Influenza vaccination may provide protective effect against Alzheimer’s disease

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In a recent study published in the Journal of Alzheimer’s Disease, researchers assessed the risk of incident Alzheimer’s disease (AD) development among individuals who received influenza vaccines in the United States (US).

Study: Risk of Alzheimer’s Disease Following Influenza Vaccination: A Claims-Based Cohort Study Using Propensity Score Matching. Image Credit: LightField Studios/Shutterstock
Study: Risk of Alzheimer’s Disease Following Influenza Vaccination: A Claims-Based Cohort Study Using Propensity Score Matching. Image Credit: LightField Studios/Shutterstock

Previous studies have reported a lower risk of developing dementia after vaccination against influenza among veterans and particular individuals with critical and chronic medical disorders. However, the impact of influenza vaccinations on incident AD risk among elder US individuals is not well characterized.

About the study

In the present nationwide retrospective cohort study, researchers compared AD development risks among recipients and non-recipients of intramuscularly administered influenza vaccines.

A large US claims database of the Optum Clinformatics® data mart (CDM) was used for the analysis. The study participants were aged ≥ 65 years and did not have dementia. Cohorts of influenza vaccine recipients and non-recipients were created using propensity-score matching (PSM). The study look-back and the follow-up periods were between 1 September 2009 and 31 August 2015 and between 1 September 2015 and 31 August 2019, respectively.

Individuals included in the study had ≥1 and ≥2 influenza vaccination records with international classification of diseases (ICD) codes in the look-back and follow-up periods, respectively. The two cohorts were matched for demographic parameters, medication use, and the presence of comorbidities. Individuals were excluded from the study if they were aged <65 years at the commencement of the follow-up period, if they were diagnosed with mild cognitive impairment (MCI), dementia, or encephalopathy, and if they were on AD medications (such as galantamine, donepezil, memantine, or rivastigmine).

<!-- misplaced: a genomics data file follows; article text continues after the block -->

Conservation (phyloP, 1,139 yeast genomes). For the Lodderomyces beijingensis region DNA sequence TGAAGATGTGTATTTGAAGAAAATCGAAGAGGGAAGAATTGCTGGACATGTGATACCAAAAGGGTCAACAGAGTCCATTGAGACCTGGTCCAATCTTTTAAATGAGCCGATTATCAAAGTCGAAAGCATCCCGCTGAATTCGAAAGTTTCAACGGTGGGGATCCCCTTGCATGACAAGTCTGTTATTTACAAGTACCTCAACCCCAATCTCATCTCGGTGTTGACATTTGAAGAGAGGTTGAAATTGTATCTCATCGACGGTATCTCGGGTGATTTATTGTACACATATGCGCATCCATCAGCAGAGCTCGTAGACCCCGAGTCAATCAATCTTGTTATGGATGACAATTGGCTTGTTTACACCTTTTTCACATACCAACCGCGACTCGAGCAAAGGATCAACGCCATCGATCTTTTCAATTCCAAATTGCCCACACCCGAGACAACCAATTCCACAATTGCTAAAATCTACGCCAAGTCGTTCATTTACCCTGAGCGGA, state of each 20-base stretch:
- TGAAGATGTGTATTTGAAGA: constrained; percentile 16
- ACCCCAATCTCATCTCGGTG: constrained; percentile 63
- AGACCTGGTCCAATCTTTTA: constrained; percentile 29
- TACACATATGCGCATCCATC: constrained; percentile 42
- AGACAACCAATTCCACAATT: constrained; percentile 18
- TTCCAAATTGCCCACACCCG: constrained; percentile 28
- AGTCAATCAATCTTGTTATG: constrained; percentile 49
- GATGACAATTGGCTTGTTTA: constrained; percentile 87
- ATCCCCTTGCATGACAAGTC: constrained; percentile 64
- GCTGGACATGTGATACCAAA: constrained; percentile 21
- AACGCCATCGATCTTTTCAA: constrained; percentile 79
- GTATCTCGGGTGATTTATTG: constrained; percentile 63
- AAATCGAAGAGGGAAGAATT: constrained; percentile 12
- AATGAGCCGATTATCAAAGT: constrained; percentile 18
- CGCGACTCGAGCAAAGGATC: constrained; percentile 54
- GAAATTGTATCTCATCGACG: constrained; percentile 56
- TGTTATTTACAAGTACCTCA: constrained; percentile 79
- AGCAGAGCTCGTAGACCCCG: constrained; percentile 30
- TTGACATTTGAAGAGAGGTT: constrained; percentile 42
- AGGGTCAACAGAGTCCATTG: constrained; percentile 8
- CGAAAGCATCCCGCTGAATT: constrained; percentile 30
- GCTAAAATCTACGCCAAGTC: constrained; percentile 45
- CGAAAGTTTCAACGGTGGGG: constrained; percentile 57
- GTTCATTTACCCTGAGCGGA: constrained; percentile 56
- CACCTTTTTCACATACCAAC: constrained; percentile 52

Individuals who received intranasal influenza vaccinations were also excluded since the intranasal vaccine formulation has been recommended for individuals aged <50 years and the mechanism of action is substantially different from the intramuscular formulation. Incident AD development was considered in case of >2 AD-related records (such as ICD code for AD diagnosis or pharmacy claims for the abovementioned four AD medications). The absolute risk reductions (ARR) and relative risks (RR) were determined to evaluate the impact of influenza vaccines on AD risks in the period of follow-up.  

The primary analysis involved the assessment of influenza vaccinations in the follow-up period as a binary exposure as zero vaccination vs. ≥1 vaccination for influenza. The secondary analysis considered the total count of influenza vaccinations in the look-back study period. Primary analysis data were analyzed on the basis of the average treatment effect in the treated (ATT) values of influenza vaccinations on AD risk and secondary analysis data was analyzed by a time-to-event analysis.